U.S. e-commerce sales grew exponentially in the second quarter, an unprecedented impact brought by the coronavirus pandemic.
U.S. online sales surprisingly reached a new high thanks to the pandemic. U.S. retail sales, however, are significantly lower as brick-and-mortar stores continue to struggle despite the country’s effort to revive its economy.
US Q2 online sales up by 32%
As per the quarterly report issued by the U.S. Department of Commerce last week, U.S. online sales racked up an estimated 31.8% seasonally adjusted increase in the second quarter of 2020—a massive gap compared to its first-quarter total sales.
Separately, consumers spent a total of US$211.5 billion in the second quarter.
Contrary to its last year’s percentage of the same period, the segment soared as much as 44.5% as well. Overall, e-commerce surpassed its first-quarter ratings of 11.8% and now accounts for 16.1% in all U.S. sales.
It appears the health crisis has accelerated the shift to e-commerce. It shut down nearly all brick-and-mortar stores and left them with no choice but to adapt to the new normal—which is online selling—to weather the ongoing crisis.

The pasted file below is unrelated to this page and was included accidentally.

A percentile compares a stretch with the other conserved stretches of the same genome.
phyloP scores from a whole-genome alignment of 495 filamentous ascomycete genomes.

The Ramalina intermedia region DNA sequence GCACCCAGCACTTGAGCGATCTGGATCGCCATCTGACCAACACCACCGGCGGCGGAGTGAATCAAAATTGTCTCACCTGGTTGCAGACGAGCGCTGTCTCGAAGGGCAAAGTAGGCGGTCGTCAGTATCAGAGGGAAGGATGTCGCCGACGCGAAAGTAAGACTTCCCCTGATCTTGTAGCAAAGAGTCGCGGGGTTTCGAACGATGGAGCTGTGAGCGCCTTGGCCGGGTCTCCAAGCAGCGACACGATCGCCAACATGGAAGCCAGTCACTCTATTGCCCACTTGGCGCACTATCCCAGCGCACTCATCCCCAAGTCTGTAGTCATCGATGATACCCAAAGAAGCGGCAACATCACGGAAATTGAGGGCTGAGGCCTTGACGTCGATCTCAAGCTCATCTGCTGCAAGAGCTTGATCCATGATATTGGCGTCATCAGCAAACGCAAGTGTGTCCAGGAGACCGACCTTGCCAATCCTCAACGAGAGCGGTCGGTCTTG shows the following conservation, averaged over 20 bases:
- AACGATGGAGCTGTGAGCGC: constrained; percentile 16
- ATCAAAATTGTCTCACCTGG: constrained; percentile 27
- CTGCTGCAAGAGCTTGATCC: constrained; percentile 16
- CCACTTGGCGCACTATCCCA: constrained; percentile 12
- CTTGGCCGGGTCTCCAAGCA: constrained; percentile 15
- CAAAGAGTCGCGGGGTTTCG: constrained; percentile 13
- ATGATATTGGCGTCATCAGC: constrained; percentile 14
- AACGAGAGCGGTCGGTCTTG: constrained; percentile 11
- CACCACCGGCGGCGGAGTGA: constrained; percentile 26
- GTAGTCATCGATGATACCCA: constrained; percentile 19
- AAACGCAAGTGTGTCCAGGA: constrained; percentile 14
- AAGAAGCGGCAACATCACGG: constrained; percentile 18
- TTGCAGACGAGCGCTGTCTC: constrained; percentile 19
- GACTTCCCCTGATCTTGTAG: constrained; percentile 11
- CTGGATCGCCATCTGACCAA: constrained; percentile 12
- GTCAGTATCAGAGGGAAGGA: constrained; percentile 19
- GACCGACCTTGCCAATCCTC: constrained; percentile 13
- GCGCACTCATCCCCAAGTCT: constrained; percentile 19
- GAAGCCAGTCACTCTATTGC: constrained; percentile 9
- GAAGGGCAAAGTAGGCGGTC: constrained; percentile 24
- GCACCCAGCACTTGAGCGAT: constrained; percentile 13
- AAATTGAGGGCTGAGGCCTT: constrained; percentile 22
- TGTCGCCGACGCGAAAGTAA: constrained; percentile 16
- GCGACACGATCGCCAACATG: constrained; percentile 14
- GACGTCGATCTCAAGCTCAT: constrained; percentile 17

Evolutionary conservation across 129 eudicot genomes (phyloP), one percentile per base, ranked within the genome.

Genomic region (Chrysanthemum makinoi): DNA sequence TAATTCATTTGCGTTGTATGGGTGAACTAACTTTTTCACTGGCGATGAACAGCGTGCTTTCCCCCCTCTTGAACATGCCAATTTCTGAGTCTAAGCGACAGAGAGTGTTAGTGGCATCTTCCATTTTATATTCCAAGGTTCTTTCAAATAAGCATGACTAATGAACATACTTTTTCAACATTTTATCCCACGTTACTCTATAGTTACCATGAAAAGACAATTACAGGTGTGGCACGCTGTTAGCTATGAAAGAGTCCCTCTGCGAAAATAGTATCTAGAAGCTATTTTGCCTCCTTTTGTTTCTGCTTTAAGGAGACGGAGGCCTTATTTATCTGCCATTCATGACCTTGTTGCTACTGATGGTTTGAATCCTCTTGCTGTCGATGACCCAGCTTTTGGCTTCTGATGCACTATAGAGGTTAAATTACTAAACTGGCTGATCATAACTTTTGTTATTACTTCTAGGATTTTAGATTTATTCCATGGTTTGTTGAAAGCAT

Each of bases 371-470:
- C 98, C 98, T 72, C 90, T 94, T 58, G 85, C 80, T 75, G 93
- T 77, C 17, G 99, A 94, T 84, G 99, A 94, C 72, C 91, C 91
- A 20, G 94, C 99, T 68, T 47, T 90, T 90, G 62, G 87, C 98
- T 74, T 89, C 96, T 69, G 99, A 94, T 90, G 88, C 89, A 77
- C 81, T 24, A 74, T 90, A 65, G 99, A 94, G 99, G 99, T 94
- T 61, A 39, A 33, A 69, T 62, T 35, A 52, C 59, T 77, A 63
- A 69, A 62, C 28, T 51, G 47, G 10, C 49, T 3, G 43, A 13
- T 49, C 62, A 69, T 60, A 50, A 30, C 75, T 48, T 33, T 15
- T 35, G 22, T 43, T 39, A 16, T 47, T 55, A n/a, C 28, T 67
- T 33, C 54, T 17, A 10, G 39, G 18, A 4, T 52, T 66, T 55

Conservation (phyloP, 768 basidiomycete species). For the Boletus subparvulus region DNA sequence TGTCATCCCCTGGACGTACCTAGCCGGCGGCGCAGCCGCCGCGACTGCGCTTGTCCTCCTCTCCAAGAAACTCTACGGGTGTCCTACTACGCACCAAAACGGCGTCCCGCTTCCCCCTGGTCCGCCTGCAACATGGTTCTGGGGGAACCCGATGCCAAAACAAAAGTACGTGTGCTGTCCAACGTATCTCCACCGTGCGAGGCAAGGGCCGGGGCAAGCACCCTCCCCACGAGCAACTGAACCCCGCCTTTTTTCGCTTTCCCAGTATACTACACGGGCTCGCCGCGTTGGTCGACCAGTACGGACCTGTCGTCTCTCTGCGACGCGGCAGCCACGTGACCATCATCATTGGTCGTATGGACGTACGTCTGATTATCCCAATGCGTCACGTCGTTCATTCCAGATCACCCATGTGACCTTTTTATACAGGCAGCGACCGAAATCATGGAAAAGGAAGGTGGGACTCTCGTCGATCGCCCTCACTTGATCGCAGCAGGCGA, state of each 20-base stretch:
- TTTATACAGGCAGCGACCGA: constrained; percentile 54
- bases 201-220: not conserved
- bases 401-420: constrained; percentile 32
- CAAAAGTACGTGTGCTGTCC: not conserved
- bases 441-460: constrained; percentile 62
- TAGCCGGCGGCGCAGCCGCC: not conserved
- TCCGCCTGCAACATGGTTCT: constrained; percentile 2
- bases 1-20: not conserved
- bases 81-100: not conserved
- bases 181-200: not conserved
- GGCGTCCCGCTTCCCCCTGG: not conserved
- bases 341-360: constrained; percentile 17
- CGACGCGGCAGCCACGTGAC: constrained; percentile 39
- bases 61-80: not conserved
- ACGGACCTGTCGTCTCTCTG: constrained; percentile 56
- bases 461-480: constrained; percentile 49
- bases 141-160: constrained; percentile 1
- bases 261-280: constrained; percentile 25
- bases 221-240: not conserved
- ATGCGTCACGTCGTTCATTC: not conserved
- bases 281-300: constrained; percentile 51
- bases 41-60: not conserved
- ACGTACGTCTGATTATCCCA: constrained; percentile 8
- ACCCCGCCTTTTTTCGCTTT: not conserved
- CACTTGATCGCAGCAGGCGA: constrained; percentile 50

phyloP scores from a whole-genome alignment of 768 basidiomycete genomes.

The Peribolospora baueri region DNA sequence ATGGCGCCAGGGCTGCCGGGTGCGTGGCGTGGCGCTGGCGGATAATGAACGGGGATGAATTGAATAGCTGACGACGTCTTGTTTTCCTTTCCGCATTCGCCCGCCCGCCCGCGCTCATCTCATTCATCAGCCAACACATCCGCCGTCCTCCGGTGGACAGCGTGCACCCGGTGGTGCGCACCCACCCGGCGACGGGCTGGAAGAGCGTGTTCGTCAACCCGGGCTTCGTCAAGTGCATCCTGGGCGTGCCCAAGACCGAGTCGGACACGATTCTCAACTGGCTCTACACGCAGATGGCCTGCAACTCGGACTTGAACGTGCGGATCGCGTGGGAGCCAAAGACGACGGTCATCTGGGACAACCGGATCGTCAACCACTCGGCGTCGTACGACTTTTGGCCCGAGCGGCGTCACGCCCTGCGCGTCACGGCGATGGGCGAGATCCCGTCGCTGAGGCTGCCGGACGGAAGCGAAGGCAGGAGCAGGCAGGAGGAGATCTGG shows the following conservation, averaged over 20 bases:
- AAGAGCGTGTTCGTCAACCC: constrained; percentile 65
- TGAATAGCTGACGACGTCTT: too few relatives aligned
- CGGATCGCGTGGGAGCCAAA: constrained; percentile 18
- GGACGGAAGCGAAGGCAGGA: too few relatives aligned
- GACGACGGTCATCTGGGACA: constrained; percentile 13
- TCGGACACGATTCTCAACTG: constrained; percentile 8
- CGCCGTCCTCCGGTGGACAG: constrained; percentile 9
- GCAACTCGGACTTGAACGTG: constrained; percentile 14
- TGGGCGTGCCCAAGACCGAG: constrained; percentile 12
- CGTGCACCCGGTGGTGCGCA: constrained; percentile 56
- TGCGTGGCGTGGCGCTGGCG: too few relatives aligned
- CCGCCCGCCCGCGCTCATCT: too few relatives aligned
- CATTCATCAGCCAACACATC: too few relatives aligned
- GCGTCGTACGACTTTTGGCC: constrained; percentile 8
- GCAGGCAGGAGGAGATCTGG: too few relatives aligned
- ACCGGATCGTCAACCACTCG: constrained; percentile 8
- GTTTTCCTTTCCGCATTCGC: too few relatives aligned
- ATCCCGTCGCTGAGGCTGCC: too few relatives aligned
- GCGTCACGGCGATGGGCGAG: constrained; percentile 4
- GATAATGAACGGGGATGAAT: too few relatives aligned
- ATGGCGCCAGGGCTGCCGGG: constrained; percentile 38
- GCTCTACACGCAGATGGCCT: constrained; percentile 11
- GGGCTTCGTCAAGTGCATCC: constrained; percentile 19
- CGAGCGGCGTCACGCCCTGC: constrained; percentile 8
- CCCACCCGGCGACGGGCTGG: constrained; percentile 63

In return, it also forced consumers to pivot to digital shopping.
But the shift has also benefited several retail giants. Walmart, for example, saw a massive increase in its second-quarter sales after its online sales climbed as much as 97%. Amazon and Target saw significant growth in their digital sales too.
US retail falls further
U.S. retail sales, on the other hand, are facing significant losses.
Per the U.S. Department of Commerce’s data, total retail purchases in the country declined further in the second quarter, with a 3.9% drop from the first quarter’s percentage. In comparison to 2019’s rate of the same period, U.S. retail sales shrank by 3.6%.
Sales for book stores, home garden supplies, and sporting goods, for instance, were all down in July. Autos and building materials stores added to the segment’s sluggish growth as well.
Yet it seems like consumers will continue to shop online despite the reopening of non-essential businesses too.
In the same report, it shows that the public continued to shop online in July too. And that is even after the economy has reopened already. And according to Kantar’s latest report concerning the segment, about 40% of customers said they “significantly increased” their online transactions during the pandemic.
Economists also warned that U.S. retail sales’ downward trend could further slide down if there is no another round of stimulus aid to support the unemployed, which they said had massively contributed to the segment’s rebound in May and June.